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Many students need help paying for a college education, but taking out a loan usually means you need a good credit score. The problem? Students just graduating high school often have no established credit history, making borrowing money a little challenging.

Luckily, it’s possible to get student loans with no credit check through federal financial aid and private student loan companies. Even borrowers with established – but bad – credit can find student loan options for which they qualify.

Federal vs. private student loans

It’s usually best to prioritize federal student loans over private student loans. In most scenarios, if you can cover the cost of your education with a federal loan, you should – and just fill in the gaps with private student loans with no credit check as needed.

Why are federal loans the better option? Here are a few reasons:

No credit check

The Department of Education doesn’t factor in your credit score when reviewing your loan application. Even if you have no credit history, you can qualify for federal student aid as long as you meet the basic eligibility requirements.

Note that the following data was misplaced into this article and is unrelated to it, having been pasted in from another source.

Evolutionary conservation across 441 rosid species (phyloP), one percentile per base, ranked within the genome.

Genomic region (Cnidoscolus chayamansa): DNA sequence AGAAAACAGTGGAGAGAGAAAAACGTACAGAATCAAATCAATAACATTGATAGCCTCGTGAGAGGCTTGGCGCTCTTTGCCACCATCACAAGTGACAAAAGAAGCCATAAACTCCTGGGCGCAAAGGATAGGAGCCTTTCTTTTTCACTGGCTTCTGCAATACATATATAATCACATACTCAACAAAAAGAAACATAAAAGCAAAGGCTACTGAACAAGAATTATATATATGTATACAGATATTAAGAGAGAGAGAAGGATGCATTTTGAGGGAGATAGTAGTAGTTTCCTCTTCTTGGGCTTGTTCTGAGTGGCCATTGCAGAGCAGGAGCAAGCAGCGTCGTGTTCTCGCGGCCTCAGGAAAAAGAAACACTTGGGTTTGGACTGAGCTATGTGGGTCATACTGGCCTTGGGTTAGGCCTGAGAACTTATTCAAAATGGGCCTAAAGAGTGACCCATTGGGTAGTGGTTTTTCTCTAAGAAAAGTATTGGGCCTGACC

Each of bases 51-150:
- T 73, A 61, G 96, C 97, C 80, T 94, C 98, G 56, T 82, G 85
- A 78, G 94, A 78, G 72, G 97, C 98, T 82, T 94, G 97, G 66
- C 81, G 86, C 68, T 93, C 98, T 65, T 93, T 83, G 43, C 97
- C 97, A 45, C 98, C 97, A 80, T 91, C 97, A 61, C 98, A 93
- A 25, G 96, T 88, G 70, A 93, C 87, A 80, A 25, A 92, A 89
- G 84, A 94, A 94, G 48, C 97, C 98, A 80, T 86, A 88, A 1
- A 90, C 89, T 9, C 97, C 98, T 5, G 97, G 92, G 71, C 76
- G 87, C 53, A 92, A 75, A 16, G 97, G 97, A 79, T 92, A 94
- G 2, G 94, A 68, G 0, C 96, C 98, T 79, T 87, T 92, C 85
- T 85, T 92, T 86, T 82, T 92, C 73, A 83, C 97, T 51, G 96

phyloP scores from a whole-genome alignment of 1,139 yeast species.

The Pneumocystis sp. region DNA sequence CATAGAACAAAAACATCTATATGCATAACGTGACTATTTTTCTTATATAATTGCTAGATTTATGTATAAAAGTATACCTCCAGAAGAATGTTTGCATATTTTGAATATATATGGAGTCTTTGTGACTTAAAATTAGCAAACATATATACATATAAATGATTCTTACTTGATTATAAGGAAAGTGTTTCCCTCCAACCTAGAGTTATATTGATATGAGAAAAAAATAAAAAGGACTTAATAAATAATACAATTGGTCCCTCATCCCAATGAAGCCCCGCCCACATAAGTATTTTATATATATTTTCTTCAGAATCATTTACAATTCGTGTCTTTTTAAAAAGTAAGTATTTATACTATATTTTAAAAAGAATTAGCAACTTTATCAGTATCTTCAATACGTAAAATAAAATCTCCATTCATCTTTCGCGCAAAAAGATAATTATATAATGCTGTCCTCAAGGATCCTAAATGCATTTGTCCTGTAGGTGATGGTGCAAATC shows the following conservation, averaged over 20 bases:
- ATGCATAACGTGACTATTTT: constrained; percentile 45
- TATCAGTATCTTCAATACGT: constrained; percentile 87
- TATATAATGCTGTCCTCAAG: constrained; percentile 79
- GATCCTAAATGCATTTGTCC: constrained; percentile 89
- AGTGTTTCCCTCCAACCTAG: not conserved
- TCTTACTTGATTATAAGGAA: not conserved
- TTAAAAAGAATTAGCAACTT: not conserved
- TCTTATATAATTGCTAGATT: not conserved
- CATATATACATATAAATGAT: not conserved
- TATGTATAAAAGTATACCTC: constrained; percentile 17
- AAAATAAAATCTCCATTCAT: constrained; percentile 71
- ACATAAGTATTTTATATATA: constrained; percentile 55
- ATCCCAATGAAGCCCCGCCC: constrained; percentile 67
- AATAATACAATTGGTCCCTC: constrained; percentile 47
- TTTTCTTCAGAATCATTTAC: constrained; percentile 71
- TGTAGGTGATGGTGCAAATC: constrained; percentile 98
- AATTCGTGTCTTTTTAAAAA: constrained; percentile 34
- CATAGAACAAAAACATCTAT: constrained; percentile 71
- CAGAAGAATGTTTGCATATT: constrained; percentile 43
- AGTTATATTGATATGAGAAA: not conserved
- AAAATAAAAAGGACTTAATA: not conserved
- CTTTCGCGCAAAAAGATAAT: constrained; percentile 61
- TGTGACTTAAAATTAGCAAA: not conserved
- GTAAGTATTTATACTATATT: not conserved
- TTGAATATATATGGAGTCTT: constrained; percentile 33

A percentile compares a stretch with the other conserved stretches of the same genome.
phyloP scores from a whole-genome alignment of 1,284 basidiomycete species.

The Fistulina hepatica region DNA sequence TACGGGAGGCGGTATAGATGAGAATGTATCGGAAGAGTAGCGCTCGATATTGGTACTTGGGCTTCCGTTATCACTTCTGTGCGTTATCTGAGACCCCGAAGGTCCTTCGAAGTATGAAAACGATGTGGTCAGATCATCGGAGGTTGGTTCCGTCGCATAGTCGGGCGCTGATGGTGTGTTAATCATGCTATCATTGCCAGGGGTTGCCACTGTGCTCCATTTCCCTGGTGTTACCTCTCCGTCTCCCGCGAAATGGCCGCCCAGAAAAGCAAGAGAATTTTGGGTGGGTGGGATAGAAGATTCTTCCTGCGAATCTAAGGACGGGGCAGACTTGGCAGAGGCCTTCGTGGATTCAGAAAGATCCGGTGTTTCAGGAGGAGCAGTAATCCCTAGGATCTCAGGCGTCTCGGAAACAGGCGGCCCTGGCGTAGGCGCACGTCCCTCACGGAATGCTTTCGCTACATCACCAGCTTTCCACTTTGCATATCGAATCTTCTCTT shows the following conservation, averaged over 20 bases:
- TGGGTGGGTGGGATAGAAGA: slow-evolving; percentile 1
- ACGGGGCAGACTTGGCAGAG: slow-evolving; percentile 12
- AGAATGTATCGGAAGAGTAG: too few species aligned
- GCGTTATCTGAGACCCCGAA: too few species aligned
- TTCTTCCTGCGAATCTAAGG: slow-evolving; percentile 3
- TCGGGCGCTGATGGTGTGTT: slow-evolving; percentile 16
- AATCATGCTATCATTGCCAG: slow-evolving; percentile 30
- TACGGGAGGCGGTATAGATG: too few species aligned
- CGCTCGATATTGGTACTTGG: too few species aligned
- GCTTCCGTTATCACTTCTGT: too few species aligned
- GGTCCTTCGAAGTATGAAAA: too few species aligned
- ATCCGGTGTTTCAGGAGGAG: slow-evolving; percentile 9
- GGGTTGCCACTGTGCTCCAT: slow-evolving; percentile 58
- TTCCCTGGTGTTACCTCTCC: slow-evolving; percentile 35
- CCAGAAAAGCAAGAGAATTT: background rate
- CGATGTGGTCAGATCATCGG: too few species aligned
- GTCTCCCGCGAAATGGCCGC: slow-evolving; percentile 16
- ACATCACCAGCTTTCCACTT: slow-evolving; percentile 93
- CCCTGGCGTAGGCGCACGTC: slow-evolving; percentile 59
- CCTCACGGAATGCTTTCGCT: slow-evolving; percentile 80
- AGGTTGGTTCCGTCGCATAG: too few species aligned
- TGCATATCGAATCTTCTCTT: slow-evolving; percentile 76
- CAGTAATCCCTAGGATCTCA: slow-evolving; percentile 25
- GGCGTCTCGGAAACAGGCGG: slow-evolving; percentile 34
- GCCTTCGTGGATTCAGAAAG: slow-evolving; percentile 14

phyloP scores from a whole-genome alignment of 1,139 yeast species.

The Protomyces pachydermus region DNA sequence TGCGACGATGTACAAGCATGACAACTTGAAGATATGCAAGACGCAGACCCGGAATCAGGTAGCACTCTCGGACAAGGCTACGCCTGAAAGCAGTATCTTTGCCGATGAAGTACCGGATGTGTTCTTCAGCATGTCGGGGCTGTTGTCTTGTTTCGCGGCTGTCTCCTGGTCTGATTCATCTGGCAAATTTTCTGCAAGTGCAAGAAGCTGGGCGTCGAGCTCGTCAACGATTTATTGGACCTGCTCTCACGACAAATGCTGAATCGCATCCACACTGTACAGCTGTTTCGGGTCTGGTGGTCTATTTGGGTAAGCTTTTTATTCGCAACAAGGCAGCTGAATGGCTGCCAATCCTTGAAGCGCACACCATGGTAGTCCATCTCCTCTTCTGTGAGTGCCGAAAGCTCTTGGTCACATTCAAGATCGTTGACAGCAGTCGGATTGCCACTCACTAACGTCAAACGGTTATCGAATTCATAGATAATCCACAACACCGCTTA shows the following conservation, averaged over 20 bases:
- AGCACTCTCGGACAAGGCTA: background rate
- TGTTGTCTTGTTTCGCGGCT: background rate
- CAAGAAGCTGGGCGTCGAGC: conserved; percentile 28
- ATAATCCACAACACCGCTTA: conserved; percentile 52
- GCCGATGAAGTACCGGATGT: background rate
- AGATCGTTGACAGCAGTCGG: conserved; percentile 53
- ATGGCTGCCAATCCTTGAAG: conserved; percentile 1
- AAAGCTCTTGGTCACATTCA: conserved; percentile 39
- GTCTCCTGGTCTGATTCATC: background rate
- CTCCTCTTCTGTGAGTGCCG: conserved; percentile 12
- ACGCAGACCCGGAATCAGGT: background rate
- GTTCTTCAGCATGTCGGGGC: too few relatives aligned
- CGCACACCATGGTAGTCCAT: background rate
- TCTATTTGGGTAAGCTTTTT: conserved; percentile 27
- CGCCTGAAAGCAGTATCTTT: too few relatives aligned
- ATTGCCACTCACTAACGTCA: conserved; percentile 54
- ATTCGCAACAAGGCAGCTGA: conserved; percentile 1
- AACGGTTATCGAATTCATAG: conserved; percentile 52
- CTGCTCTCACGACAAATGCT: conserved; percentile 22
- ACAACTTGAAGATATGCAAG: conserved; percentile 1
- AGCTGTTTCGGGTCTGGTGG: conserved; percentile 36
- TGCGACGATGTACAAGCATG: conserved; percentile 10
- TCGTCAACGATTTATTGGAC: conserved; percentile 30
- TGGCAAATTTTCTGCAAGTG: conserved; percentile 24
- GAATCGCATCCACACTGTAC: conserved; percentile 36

Same rate for everyone

Everyone gets the same interest rate, no matter their credit history. The Department of Education sets the interest rate for federal student loans.¹

  • As of now, the fixed interest rate for Direct Subsidized and Unsubsidized Loans for undergraduate student borrowers is 5.50%.
  • The fixed rate for direct unsubsidized loans for graduate or professional students is 7.05%.
  • Direct PLUS Loans (for parents, guardians, graduate students, and professional students) are 8.05%.

Student loan forgiveness

Currently, borrowers who work in a public service position for 10 years can have their federal student loan debt erased through the Public Service Loan Forgiveness program.

Politicians are also actively working to eliminate other federal student loan debt, but this student loan forgiveness would not extend to private loans.

Income-driven repayment

Borrowers can qualify for income-driven repayment plans with the federal government.² This way, you won’t owe more than you can afford each month, based on what you make. Private lenders typically do not offer these repayment options (though some do!).

Comparing federal vs. private student loans

The table below shows some of the main differences between federal and private student loans:

Federal student loansPrivate student loans
Interest rateFixed APR, from 5.50% to 8.05%Varies by lender; could be fixed or variable rates; generally from 40% to 15%³
Max borrowing amount$5,500 to $7,500 a year for dependent undergraduates; $9,500 to $12,500 for independent students; $20,500 a year for graduate or professional students⁴Varies by lender, but typically allows higher loan limits
Credit score requirementsNoneVaries by lender; some offer student loans with bad credit
Origination fees1.057% for Direct Subsidized Loans and Direct Unsubsidized Loans; 4.228% for Direct PLUS Loans⁵Varies by lender, but many don’t charge origination fees